Actor Jamie Kennedy said his role in the movie "Roe. v. Wade" as Lawrence "Larry" Lader, the abortion on demand proponent and co-founder of NARAL, gave him a greater respect for women.
Lader, who died in 2006, was known as the "father of abortion" and successfully used deceptive tactics to change the media's narrative about the controversial issue. The U.S. Supreme Court even cited his book, Abortion, seven times in its landmark decision in Roe v. Wade in 1973.
“I respect women more since filming ‘Roe v. Wade,’” the actor told The New York Post. “For a woman, [abortion] has to be the most, hardest decision in a woman’s life. But it should be hard for a man as well. It’s a two-party thing but at the end of the day, the woman has to carry that to fruition.”
“Roe v. Wade,” was shot three years ago in New Orleans, Louisiana, and along with Kennedy the film also features Hollywood actors Jon Voight, Robert Davi, Corbin Bernsen, John Schneider, Stacey Dash and Nick Loeb, who also directed the film.
The film is based on the lesser-known history of "what happened from 1966 through 1973" that led to the Supreme Court's decision declaring state laws banning abortion unconstitutional.
Kennedy said he knew the film would be controversial, but that's what drew him to the project.
“I knew this was going to be a very controversial subject, but I think that when you make a movie or make a TV show, you should make it about something. And obviously, this is a hot-button topic. I believe that that’s why you make movies, to talk about things,” Kennedy continued.
The movie is told from the perspective of Dr. Bernard Nathanson, once considered the “abortion king” for reportedly performing over 70,000 abortions. He would eventually realize the value of the unborn and walk away from performing abortions. Later on in his life, he exposed the deceptions that helped Jane Roe's case at the Supreme Court.
In his 1983 book, The Abortion Papers: Inside the Abortion Mentality, Nathanson wrote that he and his team also fed deceptive polling data to the media to change the narrative about abortion.
“Knowing that if a true poll were taken we would be soundly defeated, we simply fabricated the results of fictional polls,” he detailed. In one instance, he claimed that 60% of Americans favored abortion.
Nathanson and Lader also lied about the number of illegal abortions that were being performed annually in the U.S. at that time.
The actual figure was about 98,000, Nathanson said in his book. “The figure we gave to the media repeatedly (and the figure in Lader’s book) was one million,” he wrote.
A fact check resource on the Roe v. Wade movie's website revealed that they also lied about the number of women who died each year from illegal abortions. According to Nathanson, the actual number of women who died was 250, but the number they fed to the media was up to 10,000. The false narrative was spread by willing news media companies that never questioned the data they were being given.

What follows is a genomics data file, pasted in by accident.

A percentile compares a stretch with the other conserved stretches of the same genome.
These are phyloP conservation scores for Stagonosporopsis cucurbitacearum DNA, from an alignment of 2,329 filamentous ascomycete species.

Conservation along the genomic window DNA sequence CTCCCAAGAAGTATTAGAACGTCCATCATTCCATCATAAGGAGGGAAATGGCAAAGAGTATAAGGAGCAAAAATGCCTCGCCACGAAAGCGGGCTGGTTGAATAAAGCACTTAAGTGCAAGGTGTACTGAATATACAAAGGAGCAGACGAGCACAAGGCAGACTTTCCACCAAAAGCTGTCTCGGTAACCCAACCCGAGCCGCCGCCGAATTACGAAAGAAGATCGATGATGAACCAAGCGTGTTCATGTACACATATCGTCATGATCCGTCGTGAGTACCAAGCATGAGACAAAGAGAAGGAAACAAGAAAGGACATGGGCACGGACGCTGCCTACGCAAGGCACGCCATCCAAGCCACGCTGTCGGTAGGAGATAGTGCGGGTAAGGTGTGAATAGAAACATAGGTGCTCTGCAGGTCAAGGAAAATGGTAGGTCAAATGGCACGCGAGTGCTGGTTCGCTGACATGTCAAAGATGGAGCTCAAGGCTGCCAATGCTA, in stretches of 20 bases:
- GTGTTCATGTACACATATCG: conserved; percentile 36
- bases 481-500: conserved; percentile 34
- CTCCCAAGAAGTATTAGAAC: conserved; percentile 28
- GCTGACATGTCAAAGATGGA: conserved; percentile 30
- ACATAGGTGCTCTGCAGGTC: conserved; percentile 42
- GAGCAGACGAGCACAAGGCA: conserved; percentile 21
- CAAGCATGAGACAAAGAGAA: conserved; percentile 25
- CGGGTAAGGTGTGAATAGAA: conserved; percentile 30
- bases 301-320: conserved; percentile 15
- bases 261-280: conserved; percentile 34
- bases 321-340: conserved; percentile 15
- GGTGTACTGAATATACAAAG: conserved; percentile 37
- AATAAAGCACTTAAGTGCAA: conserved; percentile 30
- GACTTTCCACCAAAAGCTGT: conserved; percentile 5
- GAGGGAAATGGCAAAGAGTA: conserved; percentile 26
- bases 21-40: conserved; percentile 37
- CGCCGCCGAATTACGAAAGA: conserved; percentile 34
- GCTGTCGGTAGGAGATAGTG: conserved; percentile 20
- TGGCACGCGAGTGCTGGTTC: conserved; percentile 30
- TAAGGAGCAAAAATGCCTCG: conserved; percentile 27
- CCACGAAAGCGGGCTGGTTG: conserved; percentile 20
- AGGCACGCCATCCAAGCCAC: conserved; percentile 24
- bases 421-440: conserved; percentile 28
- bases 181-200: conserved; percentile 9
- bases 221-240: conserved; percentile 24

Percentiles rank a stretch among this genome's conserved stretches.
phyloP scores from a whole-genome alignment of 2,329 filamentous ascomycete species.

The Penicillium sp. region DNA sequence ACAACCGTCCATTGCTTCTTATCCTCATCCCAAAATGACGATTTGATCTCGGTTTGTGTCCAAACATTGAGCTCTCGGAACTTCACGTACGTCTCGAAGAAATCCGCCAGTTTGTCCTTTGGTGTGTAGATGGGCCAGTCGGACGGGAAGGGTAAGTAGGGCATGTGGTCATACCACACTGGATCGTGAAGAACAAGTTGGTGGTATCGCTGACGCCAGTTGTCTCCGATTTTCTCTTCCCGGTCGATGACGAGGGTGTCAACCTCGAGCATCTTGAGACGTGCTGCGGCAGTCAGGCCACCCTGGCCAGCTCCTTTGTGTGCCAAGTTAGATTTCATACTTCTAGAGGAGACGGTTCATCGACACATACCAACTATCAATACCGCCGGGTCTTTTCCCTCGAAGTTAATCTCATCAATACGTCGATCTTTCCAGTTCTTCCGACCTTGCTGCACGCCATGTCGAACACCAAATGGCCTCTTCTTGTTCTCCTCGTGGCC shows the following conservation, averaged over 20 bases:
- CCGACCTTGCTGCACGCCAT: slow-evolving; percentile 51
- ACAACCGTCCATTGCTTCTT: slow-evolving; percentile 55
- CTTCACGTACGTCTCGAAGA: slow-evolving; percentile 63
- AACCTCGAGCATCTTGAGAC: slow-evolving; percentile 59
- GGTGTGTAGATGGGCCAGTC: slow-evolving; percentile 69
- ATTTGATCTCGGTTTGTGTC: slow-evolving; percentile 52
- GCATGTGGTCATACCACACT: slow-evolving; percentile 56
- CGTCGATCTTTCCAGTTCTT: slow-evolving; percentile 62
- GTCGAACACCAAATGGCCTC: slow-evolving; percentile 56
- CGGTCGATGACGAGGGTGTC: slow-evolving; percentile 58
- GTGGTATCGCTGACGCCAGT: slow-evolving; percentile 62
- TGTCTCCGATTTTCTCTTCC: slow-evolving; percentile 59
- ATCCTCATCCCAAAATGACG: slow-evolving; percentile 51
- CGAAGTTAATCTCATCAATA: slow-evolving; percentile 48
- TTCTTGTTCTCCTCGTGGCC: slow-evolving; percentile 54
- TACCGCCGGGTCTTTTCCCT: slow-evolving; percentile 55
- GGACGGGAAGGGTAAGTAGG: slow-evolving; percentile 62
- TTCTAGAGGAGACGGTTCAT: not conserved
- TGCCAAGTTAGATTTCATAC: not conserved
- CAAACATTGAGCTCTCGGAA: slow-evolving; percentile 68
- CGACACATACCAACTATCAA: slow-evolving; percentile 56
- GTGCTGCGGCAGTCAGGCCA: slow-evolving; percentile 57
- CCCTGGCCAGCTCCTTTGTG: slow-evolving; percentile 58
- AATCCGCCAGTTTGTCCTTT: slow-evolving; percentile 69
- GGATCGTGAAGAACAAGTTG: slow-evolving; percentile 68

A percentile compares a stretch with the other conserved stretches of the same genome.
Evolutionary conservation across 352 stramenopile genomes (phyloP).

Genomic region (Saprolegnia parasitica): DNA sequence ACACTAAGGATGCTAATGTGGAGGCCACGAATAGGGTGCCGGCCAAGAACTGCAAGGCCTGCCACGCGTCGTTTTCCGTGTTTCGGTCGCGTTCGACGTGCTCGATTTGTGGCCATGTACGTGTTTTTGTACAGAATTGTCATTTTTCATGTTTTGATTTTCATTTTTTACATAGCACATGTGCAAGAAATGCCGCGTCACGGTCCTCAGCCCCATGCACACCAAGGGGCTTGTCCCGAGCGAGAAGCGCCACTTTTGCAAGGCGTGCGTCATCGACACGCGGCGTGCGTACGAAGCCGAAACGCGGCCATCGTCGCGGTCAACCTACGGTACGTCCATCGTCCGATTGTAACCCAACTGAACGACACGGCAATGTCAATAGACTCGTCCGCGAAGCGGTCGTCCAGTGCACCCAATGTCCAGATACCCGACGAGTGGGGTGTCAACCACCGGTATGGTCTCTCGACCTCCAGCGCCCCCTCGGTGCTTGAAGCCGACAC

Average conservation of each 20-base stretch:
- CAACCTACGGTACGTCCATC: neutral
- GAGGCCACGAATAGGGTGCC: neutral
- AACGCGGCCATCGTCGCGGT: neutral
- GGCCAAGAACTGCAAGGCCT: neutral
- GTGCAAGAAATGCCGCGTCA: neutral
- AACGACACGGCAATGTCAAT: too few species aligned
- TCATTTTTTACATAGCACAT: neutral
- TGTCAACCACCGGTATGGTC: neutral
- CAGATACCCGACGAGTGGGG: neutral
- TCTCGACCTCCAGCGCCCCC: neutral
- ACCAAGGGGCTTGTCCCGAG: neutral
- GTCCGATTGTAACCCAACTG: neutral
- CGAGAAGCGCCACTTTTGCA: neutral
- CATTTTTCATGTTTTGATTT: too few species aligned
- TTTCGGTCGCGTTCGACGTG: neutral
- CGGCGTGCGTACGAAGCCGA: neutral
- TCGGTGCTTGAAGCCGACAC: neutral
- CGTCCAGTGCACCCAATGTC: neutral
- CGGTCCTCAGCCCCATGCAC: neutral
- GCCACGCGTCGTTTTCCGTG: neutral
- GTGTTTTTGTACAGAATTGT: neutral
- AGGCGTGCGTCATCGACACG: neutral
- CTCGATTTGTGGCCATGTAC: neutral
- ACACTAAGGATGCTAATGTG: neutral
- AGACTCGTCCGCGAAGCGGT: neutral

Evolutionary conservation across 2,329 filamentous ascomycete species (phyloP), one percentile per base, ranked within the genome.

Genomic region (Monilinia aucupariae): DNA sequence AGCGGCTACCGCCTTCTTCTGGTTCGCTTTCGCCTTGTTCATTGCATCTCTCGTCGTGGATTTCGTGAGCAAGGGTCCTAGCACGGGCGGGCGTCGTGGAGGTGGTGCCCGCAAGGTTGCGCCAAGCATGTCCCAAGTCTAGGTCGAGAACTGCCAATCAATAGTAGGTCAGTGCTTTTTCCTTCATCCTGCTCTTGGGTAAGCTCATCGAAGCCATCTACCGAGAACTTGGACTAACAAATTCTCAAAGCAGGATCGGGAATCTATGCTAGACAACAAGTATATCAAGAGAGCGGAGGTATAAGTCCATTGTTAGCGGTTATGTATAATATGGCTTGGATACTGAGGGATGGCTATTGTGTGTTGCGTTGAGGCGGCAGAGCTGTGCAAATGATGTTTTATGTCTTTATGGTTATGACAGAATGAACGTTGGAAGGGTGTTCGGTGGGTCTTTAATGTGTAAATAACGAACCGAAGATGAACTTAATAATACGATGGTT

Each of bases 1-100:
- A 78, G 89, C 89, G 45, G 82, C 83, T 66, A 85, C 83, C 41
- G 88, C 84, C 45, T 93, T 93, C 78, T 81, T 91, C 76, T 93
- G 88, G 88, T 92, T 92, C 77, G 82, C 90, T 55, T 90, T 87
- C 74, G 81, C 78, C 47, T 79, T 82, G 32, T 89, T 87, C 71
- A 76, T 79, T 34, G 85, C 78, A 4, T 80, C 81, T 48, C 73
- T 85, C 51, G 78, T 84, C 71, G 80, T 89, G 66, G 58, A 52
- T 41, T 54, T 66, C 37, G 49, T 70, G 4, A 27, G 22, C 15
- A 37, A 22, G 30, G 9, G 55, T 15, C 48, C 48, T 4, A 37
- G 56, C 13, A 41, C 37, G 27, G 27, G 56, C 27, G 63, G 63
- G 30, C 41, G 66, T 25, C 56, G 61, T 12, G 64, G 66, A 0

As previously reported by CP, the film encountered several obstacles, including Facebook banning its ads as well as losing cast members who opposed the film's mission.
Instead of delving deeper into the topic of abortion in his interview with The New York Post, the “Scream” actor focused on the message of promoting safe sex. But his message is one that many Christians might disagree with.
“No one’s talking about responsible sex enough,” he asserted. “When you have sex, just be real. It’s already a risky proposition ... but just try to be prepared and if that decision comes, talk about how you wanna figure it out.”
“I have tons of respect for women, but it’s also for men too,” Kennedy added. “You should come into the situation very prepared, don’t put anything on the women … Talk about all the ways to prevent the situation with birth control. If people don’t want to do that, try to practice safe sex.”
The star also described the atmosphere on the set of “Roe v. Wade” as “intense.” However, he was happy that his role gave way for him to eat New Orleans cuisine.
“It was definitely a benefit to eat whatever I wanted for the film for my character,” Kennedy said. “I was asked if I was wearing prosthetics. My reply was I was wearing gumbo. I was eating beignets every night, I definitely enjoyed New Orleans as I always do.”
The actor said he stayed in Louisiana an extra week after filming was over.
“It takes me about a week to detach from this character because you’re in it every day, five days a week, but after filming, I definitely have to lean out of it,” he added.
“Roe v. Wade” is available to watch on Amazon Prime, iTunes & video on demand.